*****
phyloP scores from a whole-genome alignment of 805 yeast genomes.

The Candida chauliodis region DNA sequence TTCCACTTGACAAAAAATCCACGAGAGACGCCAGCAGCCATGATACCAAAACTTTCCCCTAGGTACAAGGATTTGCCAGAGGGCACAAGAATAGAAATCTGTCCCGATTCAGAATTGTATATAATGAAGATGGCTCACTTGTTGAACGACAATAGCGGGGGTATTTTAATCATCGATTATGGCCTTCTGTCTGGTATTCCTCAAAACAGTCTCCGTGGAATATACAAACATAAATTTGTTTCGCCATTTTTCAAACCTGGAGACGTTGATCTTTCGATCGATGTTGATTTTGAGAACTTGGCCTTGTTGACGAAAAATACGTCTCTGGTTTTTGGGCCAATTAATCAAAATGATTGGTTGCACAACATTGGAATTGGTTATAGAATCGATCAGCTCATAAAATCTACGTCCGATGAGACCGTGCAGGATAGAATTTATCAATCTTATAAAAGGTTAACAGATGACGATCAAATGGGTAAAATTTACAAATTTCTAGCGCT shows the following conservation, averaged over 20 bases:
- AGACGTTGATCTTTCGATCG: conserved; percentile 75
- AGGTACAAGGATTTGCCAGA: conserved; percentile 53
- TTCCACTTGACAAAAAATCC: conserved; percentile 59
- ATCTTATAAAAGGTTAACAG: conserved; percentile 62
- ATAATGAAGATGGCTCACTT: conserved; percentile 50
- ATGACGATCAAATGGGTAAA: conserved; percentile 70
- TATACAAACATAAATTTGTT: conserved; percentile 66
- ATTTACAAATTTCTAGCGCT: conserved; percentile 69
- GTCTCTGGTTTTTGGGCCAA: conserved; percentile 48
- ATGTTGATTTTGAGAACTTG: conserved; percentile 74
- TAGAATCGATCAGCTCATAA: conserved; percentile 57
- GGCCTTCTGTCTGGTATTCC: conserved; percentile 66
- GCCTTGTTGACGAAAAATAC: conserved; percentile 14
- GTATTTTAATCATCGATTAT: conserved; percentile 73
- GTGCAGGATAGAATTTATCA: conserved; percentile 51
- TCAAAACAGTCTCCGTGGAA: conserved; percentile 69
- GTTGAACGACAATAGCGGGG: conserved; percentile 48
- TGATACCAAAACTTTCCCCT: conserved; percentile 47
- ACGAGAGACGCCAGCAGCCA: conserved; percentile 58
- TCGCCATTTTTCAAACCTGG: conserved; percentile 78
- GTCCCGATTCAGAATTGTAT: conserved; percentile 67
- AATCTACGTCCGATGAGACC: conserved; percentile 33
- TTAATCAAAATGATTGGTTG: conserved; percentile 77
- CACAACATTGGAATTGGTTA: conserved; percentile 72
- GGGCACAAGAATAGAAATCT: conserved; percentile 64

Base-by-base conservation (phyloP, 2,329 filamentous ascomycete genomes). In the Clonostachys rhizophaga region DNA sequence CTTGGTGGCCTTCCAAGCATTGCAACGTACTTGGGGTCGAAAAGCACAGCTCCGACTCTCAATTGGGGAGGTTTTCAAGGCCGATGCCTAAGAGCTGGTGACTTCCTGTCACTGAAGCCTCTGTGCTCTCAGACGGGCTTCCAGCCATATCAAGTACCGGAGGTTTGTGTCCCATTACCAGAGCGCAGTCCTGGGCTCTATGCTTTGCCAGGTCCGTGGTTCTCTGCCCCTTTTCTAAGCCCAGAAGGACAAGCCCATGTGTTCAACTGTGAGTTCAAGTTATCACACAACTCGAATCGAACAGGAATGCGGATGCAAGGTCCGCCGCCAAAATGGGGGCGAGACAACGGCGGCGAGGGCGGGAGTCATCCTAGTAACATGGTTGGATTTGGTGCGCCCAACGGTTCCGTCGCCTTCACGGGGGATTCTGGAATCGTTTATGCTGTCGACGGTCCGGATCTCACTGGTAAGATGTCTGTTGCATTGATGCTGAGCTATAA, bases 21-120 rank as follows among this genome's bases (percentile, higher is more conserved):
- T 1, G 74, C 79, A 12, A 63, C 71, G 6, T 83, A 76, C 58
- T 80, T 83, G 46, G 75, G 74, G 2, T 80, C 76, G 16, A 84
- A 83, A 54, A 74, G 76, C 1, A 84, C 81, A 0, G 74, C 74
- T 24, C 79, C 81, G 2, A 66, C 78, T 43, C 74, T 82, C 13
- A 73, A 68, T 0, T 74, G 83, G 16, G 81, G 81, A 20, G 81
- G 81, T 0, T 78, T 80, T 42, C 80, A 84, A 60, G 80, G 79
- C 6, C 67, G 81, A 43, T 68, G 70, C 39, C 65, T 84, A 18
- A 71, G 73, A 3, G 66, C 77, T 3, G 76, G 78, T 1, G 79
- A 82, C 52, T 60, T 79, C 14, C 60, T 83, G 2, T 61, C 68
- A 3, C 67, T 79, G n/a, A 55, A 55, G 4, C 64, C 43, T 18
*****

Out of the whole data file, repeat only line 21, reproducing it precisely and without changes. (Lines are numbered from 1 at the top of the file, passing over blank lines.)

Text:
- ACGAGAGACGCCAGCAGCCA: conserved; percentile 58